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Movement – Interview with Bill Mitchell on ‘smarter’ cities

Posted in Models, Movements, Research by fedwards on April 30th, 2007

An interview with Bill Mitchell, head of the Smart Cities research group from the Massachusetts Institute of Technology (MIT) was recently published by The University of Melbourne Voice, Vol. 1, No. 4, 30 April – 14 May, 2007. Professor Bill Mitchell commenced his studies at the University of Melbourne in architecture and is now researching new technologies to enhance urban design and transport systems in his Smart Cities project. An excerpt of his discussion with David Scott, journalist from the Voice, is reproduced below.

Q Your work focuses a lot on ‘Smart Cities’ and the smart use of space.
But aren’t our cities already pretty smart and still evolving?

A Well, no they are pretty dumb and they need to be a lot smarter. It’s worth putting this into a broad historical context. Early cities before the industrial revolution were essentially skeleton and skin. They provided shelter, they held up the floors and kept you protected, but there wasn’t much more to them than that. Then the industrial revolution came along and the cities got artificial physiologies – water supply systems, sewer systems, gas systems, electrical systems.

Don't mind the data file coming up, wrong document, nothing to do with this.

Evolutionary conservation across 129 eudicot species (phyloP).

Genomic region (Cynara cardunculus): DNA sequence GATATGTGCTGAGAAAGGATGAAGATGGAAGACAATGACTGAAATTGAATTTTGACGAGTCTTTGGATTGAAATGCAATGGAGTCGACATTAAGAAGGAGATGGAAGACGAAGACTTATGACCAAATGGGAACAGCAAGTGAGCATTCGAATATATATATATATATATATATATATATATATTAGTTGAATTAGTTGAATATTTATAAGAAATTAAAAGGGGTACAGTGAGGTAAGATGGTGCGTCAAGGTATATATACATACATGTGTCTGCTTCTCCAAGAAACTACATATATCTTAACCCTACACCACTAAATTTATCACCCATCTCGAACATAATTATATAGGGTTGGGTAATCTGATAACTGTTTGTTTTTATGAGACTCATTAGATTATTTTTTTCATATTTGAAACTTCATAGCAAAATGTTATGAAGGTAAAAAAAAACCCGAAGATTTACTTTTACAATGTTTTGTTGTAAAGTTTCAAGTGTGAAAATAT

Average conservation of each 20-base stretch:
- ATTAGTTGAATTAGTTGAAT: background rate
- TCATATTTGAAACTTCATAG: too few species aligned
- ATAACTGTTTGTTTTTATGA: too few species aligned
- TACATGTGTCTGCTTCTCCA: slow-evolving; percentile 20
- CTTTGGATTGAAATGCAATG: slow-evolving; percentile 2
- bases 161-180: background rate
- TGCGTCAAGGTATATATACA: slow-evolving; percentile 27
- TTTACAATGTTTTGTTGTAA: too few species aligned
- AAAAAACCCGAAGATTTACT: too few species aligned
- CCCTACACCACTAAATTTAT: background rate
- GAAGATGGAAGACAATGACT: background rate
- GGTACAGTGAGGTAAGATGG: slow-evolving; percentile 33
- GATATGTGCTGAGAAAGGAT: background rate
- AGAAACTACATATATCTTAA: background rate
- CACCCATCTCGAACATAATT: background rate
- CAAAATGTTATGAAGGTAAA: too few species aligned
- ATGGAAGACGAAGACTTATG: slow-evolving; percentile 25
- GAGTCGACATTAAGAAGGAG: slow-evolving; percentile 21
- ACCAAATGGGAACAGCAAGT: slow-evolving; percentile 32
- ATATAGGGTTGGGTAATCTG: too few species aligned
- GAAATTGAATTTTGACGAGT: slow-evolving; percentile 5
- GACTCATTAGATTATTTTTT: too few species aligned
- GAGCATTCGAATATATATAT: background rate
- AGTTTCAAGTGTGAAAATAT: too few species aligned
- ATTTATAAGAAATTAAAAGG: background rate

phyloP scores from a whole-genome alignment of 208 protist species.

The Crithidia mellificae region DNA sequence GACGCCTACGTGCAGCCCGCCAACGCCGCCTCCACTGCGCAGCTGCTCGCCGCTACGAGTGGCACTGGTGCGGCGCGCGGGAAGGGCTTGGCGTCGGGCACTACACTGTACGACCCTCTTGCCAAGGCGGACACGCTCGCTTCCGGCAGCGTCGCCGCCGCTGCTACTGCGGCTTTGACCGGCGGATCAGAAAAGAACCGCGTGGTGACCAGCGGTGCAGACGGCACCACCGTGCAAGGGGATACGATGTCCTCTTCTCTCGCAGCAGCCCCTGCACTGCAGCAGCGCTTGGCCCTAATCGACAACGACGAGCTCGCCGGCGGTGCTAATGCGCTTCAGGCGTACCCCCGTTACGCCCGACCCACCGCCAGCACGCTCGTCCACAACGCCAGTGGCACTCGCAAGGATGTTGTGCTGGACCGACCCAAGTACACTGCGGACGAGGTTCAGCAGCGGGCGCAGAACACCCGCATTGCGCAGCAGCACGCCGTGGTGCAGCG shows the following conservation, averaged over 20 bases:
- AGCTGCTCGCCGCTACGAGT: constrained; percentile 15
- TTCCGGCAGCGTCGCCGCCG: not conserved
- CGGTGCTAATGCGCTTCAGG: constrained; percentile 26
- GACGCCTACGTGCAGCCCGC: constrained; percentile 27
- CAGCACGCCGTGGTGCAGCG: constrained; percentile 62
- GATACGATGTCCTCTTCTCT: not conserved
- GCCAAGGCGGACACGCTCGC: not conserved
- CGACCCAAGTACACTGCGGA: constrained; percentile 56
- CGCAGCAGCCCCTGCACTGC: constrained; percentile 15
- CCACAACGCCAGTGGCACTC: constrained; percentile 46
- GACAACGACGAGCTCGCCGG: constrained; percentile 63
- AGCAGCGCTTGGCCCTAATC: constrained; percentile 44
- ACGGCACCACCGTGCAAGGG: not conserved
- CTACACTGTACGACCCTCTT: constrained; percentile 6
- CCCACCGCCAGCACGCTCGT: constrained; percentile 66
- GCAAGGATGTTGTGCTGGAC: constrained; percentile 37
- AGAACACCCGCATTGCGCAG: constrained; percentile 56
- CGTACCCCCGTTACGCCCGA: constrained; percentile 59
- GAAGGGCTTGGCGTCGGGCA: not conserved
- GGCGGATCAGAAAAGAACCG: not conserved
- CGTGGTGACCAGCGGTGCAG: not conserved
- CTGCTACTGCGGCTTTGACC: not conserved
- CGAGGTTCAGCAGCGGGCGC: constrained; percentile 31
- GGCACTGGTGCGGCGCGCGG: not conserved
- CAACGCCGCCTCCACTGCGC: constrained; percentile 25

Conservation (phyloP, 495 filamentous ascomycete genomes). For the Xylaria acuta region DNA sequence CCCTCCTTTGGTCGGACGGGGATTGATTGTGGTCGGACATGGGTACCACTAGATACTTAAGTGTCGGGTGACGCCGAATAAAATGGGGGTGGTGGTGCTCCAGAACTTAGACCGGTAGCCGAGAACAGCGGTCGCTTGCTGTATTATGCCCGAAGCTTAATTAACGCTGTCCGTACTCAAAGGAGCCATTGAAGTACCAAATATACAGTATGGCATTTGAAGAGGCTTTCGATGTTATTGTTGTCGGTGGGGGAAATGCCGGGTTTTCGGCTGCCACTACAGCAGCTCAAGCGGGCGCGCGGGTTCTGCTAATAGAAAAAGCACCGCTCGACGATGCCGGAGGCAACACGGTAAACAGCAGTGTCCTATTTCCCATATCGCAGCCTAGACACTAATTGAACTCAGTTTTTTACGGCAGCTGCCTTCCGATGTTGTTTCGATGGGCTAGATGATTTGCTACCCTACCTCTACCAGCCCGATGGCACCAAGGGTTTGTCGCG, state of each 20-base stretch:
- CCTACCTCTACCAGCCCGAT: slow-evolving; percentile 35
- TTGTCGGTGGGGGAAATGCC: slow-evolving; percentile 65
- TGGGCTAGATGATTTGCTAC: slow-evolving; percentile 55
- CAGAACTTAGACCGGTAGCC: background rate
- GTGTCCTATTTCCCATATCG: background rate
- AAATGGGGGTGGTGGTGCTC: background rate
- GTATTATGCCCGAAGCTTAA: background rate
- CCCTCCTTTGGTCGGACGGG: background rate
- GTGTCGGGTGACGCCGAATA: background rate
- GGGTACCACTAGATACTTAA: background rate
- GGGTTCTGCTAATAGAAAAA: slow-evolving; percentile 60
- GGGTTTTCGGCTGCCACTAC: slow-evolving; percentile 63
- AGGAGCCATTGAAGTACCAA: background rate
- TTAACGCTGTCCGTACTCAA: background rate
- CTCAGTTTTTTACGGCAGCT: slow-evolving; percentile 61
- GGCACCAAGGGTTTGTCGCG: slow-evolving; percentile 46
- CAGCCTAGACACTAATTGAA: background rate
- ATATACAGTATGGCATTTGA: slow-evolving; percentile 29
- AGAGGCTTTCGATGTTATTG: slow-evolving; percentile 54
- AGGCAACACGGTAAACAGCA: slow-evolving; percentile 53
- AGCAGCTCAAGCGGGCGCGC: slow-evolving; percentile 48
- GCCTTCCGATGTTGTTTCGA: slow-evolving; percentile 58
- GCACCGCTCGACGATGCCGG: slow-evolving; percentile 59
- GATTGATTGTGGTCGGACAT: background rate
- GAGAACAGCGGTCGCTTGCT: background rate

What’s happening now is that cities are also evolving nervous systems. It began in the 19th century with telegraph systems, which became telephone and wireless systems. Then along came digital networking and the implementation of the world wide web, and now we’re moving into an era of really ubiquitous networking and telecommunications, where there is intelligence embedded everywhere and everything’s connected. And this enables cities to operate in a much more coordinated and intelligent fashion, just like living organisms.

For the full interview, please visit The University of Melbourne Voice.

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